It is interesting to note that when soluble starch was used as substrate, Lp_0179 showed a clear optimum temperature at 30 °C and more acidic optimal pH (pH 3) [7]. As explained before, the reason for the differences observed on Lp_0179 optimal pH and temperature could be partially due to the different glycosidic bond hydrolysed. The optimal reaction temperature on various substrates of an α-amylase from Lactobacillus gasseri ATCC 33323, 44% identical to Lp_2757, was determined to be 55 °C [13], higher than the optimal temperature observed for Lp_0179 and Lp_2757. The L. gasseri α-amylase showed its highest hydrolytic activity in 50 mM sodium acetate buffer at pH 5.0, as enzyme activities were dependent not only on pH but also on the type of buffer used [13]. α-Amylases from Alicyclobacillus sp. and Bacillus subtilis XL8 also exhibited high optimal temperature, 65 and 70 °C, respectively, and an acidic optimal pH for activity [14, 15].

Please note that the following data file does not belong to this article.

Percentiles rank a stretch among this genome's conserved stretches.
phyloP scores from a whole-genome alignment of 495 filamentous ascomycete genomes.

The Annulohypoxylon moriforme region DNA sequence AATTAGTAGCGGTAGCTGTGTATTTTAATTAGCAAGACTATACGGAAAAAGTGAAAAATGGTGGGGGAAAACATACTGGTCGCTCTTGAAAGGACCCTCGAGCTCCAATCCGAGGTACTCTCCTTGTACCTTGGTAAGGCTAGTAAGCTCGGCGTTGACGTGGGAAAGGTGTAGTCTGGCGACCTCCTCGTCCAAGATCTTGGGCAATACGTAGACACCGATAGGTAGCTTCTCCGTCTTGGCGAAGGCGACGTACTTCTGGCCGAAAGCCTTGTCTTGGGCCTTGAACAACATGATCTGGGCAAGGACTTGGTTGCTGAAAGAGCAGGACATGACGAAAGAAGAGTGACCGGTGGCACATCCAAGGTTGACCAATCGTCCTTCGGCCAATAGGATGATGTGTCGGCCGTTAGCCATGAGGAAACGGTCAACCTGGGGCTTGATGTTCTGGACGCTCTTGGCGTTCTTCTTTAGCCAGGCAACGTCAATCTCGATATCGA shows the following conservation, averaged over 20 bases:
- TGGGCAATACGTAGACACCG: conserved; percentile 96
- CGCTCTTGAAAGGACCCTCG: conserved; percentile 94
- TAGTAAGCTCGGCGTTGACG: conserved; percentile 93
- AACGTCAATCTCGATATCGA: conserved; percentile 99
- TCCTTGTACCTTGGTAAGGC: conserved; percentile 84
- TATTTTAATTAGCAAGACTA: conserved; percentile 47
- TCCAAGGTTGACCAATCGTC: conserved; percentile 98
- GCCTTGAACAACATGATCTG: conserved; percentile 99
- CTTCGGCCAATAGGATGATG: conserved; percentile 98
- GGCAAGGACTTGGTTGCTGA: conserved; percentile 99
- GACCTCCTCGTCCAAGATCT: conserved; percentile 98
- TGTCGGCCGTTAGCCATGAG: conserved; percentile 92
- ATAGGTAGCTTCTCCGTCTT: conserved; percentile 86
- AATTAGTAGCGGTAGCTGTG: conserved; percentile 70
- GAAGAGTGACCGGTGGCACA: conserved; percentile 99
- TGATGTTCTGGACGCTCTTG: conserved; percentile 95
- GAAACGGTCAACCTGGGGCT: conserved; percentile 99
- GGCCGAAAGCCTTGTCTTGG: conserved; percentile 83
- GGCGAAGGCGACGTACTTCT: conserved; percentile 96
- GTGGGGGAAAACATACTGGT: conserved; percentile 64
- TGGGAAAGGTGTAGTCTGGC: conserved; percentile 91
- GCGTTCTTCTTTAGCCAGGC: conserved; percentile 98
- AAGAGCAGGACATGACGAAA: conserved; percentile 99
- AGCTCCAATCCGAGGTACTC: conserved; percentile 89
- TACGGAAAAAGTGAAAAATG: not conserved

In relation to their thermostability, both enzymes are heat-labile at temperature higher than 37 °C. However, at 37 °C or lower temperatures, Lp_0179 showed more than 80% activity after 24 h incubation whereas Lp_2757 showed only 60% activity (Fig. 3c, d). A mesophilic behaviour was observed in Corallococcus sp. α-amylase, as almost all activity remained after the enzyme was incubated 60 min at temperatures higher than 40 °C; however, a dramatic loss of enzymatic stability occurred at temperatures higher than 50 °C after 30 min of incubation [16]. Thermostable α-amylases were described in Arthrobacter agilis [17] and Alicyclobacillus [14], as they were highly active after prolonged incubations at 60 °C.